Analysis boom in European bank earnings suggests rally with legs

By Joice Alves

LONDON (Reuters) – Europe’s banks, which enjoyed an excellent fourth quarter that saw earnings growth surge to 15-year highs, still look cheap and may have more room for a rally.

The economic data was not as bad as many had feared. The eurozone is expected to stagnate rather than contract while borrowing costs continue to rise.

STOXX 600 financials are expected to have the highest earnings growth rate of any sector in the final quarter of 2022 and brokers and investors have taken note and responded with a series of sector upgrades and inflows.

The STOXX banking index is up almost 20% so far in 2023 to a five-year high and is a contender for the best-performing sector along with auto, travel and leisure stocks.

UniCredit’s shares are up a whopping 35% this year, with the Italian lender mobilizing investors with a pledge to repay 5.25 billion euros ($5.58 billion) of its 2022 earnings after a record quarterly profit.

The European Central Bank’s campaign to raise interest rates while struggling to bring inflation back to its 2% target has been a boon for euro-zone lenders.

Some of the expectations for higher ECB rates have already translated into higher stock prices, but analyst-flag stocks still look cheap compared to their historical averages.

“A lot of the good news about how yields have risen and the relief that a recession is not imminent is fully reflected in their prices,” said Hani Redha, global multi-asset portfolio manager at PineBridge, which reported 143.1 Billions of dollars under management.

But “this is a sector that has been lagging behind for a long, long time, particularly in Europe…they (banks) aren’t necessarily that expensive on a secular basis,” he added.

European bank stocks are trading at just 0.73 times price-to-book, according to Refinitiv Datastream. This is below their 20-year moving average of closer to 1.0 and much cheaper than their US counterparts, which trade at around 1.1 times.

GRAPHIC: Set to Value

As the ECB lags somewhat behind central banks like the UK and US, which started raising interest rates months earlier, equity strategists said there was potential for more bank earnings hikes in the region.

Meanwhile, eurozone lenders’ earnings per share (EPS) have risen to their highest level since the global financial crisis of 2008.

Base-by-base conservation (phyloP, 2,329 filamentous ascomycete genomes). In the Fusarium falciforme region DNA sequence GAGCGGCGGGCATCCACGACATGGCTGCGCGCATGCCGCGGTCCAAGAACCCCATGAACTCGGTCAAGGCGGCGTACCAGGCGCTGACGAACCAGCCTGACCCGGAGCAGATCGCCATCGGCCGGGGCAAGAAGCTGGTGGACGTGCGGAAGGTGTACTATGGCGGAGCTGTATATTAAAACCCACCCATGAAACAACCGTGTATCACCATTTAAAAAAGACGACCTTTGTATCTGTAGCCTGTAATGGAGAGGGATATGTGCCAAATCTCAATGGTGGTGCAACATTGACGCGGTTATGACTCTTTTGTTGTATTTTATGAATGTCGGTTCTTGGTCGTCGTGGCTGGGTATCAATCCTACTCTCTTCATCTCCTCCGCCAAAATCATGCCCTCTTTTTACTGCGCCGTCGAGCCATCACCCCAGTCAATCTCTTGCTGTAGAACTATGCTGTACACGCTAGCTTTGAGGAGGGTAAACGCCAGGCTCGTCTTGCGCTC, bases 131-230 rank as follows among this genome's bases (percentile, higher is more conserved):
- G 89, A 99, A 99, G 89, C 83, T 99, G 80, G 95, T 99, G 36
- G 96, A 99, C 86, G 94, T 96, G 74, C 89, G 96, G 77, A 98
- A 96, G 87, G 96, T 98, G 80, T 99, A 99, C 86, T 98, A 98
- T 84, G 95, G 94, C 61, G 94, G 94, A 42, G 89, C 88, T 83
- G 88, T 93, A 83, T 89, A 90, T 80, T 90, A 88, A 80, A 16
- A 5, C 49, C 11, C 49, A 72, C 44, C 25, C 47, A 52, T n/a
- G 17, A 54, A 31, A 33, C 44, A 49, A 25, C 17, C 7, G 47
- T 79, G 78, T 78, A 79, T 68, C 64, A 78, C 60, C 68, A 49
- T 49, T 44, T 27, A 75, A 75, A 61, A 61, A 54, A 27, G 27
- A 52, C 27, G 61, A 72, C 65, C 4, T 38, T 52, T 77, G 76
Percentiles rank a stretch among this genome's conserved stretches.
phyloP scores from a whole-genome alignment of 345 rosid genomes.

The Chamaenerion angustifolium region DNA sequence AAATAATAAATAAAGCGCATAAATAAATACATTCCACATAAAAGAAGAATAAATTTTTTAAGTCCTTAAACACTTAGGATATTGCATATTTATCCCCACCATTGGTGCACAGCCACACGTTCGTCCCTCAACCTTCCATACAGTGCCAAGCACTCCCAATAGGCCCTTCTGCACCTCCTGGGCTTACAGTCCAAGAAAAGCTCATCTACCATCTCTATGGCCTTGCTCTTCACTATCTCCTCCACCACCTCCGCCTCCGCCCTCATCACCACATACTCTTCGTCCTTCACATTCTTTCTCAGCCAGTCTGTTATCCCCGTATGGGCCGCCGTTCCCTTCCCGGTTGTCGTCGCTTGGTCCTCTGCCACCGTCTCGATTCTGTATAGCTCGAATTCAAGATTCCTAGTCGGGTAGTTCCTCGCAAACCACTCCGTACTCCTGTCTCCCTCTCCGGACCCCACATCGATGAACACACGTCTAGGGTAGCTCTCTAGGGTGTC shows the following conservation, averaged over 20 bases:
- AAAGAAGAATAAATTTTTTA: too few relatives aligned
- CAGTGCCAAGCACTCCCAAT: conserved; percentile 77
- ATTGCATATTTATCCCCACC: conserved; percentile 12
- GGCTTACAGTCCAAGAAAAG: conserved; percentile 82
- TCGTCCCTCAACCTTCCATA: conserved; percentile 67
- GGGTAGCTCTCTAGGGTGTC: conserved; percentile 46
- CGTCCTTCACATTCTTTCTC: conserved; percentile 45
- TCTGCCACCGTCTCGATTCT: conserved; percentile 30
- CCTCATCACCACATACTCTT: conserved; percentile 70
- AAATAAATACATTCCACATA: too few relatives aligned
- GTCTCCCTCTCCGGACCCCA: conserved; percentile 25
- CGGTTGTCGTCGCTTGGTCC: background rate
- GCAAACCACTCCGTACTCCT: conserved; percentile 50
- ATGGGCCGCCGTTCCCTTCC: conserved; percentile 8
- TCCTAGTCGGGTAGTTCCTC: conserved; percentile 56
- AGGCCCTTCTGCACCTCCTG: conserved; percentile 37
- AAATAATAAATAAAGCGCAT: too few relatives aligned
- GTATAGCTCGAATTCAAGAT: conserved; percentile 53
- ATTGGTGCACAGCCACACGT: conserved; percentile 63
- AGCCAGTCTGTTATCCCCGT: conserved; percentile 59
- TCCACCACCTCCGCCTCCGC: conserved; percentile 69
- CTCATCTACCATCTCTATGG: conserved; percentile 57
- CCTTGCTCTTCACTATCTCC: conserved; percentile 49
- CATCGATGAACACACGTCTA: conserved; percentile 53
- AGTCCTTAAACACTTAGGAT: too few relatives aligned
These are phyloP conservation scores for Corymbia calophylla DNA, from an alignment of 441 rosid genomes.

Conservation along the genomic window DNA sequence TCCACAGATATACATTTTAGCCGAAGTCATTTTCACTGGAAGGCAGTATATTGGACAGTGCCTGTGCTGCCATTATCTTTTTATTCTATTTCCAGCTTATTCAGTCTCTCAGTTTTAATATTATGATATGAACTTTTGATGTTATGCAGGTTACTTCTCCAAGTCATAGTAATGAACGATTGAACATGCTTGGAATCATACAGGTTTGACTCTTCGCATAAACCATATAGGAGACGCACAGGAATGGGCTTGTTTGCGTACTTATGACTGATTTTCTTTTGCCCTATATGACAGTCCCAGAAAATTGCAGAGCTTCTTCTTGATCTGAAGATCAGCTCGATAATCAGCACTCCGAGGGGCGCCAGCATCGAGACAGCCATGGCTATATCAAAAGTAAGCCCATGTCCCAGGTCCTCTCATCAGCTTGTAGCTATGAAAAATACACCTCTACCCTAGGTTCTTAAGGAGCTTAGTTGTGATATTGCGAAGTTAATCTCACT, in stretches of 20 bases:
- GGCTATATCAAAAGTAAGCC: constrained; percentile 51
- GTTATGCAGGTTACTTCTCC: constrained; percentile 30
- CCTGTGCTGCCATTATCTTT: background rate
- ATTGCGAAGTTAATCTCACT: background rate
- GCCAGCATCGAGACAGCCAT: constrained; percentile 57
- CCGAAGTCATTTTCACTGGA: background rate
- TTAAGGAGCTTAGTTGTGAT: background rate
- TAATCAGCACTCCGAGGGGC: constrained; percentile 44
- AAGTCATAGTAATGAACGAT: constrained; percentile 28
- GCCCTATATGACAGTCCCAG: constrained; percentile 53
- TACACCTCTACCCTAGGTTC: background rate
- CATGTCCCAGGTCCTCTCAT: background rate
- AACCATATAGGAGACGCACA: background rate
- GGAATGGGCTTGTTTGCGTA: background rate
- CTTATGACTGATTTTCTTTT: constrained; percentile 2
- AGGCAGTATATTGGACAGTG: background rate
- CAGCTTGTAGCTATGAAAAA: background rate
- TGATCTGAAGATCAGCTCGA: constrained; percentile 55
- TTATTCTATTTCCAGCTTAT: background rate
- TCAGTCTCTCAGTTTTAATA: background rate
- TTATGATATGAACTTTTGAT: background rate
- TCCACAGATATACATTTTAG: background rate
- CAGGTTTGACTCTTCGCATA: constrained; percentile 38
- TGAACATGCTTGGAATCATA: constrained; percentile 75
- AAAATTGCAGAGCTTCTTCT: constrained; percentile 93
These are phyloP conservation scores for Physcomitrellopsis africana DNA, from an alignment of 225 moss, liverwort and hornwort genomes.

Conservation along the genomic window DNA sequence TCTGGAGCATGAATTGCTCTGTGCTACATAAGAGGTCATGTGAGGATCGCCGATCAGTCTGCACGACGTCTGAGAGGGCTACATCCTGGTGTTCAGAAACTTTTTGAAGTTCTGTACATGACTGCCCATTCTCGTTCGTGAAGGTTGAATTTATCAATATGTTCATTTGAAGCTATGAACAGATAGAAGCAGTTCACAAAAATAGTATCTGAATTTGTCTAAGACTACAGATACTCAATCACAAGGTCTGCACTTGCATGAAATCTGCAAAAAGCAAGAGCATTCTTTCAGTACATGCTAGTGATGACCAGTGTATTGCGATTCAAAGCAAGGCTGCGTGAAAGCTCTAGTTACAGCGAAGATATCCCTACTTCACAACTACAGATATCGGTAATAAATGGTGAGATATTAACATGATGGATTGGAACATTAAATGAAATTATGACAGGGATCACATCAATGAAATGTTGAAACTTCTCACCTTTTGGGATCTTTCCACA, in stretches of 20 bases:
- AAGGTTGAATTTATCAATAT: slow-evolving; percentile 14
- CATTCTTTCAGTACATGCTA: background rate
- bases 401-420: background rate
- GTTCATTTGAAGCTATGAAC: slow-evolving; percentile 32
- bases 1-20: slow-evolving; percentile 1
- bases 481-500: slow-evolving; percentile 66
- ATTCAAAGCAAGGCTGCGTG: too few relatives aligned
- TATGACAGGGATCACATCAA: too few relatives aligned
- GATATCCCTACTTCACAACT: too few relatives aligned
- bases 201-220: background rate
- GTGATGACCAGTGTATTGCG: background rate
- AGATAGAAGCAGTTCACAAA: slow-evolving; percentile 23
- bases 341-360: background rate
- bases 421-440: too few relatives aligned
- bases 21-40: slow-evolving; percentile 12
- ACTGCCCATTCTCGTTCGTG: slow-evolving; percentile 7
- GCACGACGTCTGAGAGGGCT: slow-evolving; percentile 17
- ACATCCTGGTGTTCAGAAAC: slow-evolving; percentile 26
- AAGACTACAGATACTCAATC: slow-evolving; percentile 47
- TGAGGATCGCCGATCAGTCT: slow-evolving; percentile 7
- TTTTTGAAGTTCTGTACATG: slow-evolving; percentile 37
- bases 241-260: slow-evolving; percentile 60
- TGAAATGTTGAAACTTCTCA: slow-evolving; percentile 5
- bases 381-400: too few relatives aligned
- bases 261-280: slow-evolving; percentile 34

The bloc’s largest bank, BNP Paribas, raised its 2025 targets and announced buybacks, even as it missed expectations in the fourth quarter. Credit Agricole, France’s second-biggest listed bank, reported better-than-expected profit on lower provisions for bad loans and a strong performance in its investment banking unit.


According to data from Refinitiv I/B/E/S, earnings for the STOXX 600 Financials are expected to have risen 44.7% year over year to €32.7 billion in the fourth quarter, compared with a 10% decline in the third quarter.

This is the largest increase of any sector and the STOXX 600 as a whole is expected to grow by 11.3%.

Morgan Stanley estimates that nearly half of European financials will beat earnings per share estimates this earnings season.

“In Europe, earnings increases continue and we believe there is still some potential for more increases, particularly if loan loss provisions are revised downwards later in the year,” said Claudia Von Turk, equity analyst at Lombard Odier.

In the United States, where the interest rate cycle is more advanced, there is currently less potential for earnings hikes, she said.

But higher interest rates will eventually freeze bank revenues.

Europe’s largest bank, HSBC, reported a 92% increase in quarterly profit but issued a cautious outlook.

Societe Generale, France’s third-biggest bank, and Spain’s Santander, the second-biggest lender in the eurozone, both beat expectations but bolstered their buffers against more uncertain economic conditions.

But for now, as the risk of a deep recession in the eurozone recedes and business activity improves as energy prices fall and China reopens, “there is still room for banks,” said Emmanuel Cau, Barclays’ head of equity strategy.

GRAPH: Eurozone Bank Earnings

($1 = 0.9408 euros)

(Reporting by Joice Alves and additional reporting by Samuel Indyk in London; Editing by Amanda Cooper and Sharon Singleton)


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